Blackbirdan online journal of literature and the artsSpring 2019  Vol. 18 No. 1
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Voices of 1918 Program Notes
Vermont Symphony Orchestra’s “Made in Vermont Music Festival.”
Performed at ten locations September & October 2000

Kyrie: poems, by Ellen Bryant Voigt
   W.W. Norton & Company, 1995

When I received the commission from the Vermont Symphony Orchestra to write a work for the “Made in Vermont” music series, I was very excited to know that one of the requirements of the commission was to work with the Vermont Poet Laureate, Ellen Bryant Voigt. She provided me with many excellent poems to review for the project, but I was most attracted to her work Kyrie. I read the short but dramatic poems that made up the book several times, finding new and interesting connections each time. Though its overall subject matter—the influenza epidemic of 1918—is severely tragic, several of the voices within the work spoke of hopes and dreams that are moving and universal. We must all deal with tragedy in our lives, though in different ways, but the hope we need to overcome tragedy is a universal need. It is the great poet that can reach each of us regardless of our own conflicts and situations and give us new insight on our condition. Ellen is one of those poets.

When I first read Ellen’s work I had never heard of the tragedy of 1918, and this came to me as quite a surprise. I wondered, how is it that so little is known of this horrendous event? Why do so few people know about it? It seemed to me to be a story worth telling and a story worth knowing. I thought it was also a story worth putting to music. The power of music to enhance the drama and emotional content of a story is well known, and I welcomed the chance to bring musical emphasis to this story.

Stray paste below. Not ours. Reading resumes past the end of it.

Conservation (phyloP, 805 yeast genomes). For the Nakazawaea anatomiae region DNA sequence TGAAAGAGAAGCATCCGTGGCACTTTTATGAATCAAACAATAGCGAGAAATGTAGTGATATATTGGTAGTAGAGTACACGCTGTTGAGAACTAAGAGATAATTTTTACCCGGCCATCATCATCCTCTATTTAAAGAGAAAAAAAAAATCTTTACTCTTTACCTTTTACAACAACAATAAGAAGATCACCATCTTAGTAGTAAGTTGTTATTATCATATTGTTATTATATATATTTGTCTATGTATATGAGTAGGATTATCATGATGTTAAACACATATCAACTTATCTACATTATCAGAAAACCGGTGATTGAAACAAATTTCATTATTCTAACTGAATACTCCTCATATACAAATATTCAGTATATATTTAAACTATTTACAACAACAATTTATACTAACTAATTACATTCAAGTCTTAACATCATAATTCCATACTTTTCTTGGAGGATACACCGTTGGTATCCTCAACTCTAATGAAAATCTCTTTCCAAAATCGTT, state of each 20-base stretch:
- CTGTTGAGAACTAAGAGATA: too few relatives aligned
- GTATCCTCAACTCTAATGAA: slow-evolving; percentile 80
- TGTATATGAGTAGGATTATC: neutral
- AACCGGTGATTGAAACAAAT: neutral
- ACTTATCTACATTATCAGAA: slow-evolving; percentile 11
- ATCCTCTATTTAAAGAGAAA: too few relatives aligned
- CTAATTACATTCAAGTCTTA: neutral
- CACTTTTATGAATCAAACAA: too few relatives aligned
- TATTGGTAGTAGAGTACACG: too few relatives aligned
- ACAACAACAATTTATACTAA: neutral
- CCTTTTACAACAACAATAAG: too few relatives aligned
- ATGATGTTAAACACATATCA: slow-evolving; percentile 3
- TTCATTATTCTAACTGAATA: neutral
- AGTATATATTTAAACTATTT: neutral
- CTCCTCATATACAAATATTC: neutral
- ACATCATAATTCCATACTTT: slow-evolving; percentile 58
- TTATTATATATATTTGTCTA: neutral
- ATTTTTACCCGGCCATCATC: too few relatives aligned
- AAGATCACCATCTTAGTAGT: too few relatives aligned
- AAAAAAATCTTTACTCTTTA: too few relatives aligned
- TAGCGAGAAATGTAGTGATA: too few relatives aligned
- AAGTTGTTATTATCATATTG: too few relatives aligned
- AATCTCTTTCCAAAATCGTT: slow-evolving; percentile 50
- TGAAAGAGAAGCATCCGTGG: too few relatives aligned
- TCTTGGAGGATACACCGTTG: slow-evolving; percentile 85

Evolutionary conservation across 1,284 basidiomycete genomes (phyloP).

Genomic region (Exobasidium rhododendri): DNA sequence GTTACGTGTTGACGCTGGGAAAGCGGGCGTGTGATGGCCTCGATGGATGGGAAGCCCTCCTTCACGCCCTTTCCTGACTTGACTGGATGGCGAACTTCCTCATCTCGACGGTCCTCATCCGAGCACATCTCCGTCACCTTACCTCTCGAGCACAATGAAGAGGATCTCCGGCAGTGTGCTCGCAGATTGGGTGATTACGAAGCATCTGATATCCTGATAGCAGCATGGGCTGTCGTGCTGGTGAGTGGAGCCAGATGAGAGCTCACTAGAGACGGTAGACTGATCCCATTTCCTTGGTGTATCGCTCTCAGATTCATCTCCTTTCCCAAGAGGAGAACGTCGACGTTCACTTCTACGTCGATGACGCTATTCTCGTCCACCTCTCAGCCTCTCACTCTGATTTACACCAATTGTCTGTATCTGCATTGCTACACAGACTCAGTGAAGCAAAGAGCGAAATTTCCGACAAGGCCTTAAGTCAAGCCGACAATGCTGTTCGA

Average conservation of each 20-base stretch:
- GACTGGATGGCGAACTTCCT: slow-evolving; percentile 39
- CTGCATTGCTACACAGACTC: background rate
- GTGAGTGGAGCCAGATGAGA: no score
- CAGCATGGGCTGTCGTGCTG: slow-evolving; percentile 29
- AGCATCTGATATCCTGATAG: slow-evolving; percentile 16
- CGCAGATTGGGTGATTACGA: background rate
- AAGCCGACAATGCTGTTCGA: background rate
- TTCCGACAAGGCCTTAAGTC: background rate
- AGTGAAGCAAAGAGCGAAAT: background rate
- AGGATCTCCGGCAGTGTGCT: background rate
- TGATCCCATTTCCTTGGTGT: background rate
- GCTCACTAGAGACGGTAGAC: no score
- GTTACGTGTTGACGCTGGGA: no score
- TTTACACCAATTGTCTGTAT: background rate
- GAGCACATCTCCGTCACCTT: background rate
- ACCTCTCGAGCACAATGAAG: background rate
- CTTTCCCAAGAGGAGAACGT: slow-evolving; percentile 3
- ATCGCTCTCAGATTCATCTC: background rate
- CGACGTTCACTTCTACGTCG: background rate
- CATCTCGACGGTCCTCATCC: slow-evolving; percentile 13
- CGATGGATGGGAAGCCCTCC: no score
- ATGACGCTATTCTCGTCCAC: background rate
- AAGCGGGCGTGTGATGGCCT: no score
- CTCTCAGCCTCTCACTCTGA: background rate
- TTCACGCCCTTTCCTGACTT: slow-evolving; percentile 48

The music was required to be scored for two oboes, one bassoon, two horns, and strings. At first, the challenge of putting a wide array of deep emotion within the context of such a small orchestra—in modern terms, anyway—seemed daunting, but I decided on a particular formula. I chose three main voices within the text of the poetry and decided that the winds would perform various themes according to the particular voices while the strings would carry the rest of the motion. The oboes play a melancholic theme in the voice of someone who looks back to 1918 to recall what it was like. The horns play a march-like theme portraying the voice of a soldier who went to war just as the influenza epidemic was breaking out both in Europe and the United States. The bassoon plays the theme representing the voices of those who were at home during the war trying desperately to survive and understand the terrible epidemic. Not to be relegated to just the background, however, the strings also play a short theme of irony as a text similar to a children’s nursery rhyme describes the horror of that time.

When asked in what style do I write, I am always at a loss for words. In the strict sense of the word you may call me a modern romantic in that I use modern techniques of chord building and development, and I use various modern rhythmic techniques, but I also look back with reverence to those composers who were masters of melodic writing and thematic unity. To me, however, the style of writing is secondary to the main purpose of my work, which is to bring about an emotional and moving experience of an engaging idea or story in my own way. This is the purpose of all my work, and it is no less so for this endeavor. I hope you will find it to be moving and that you enjoy the performance!  

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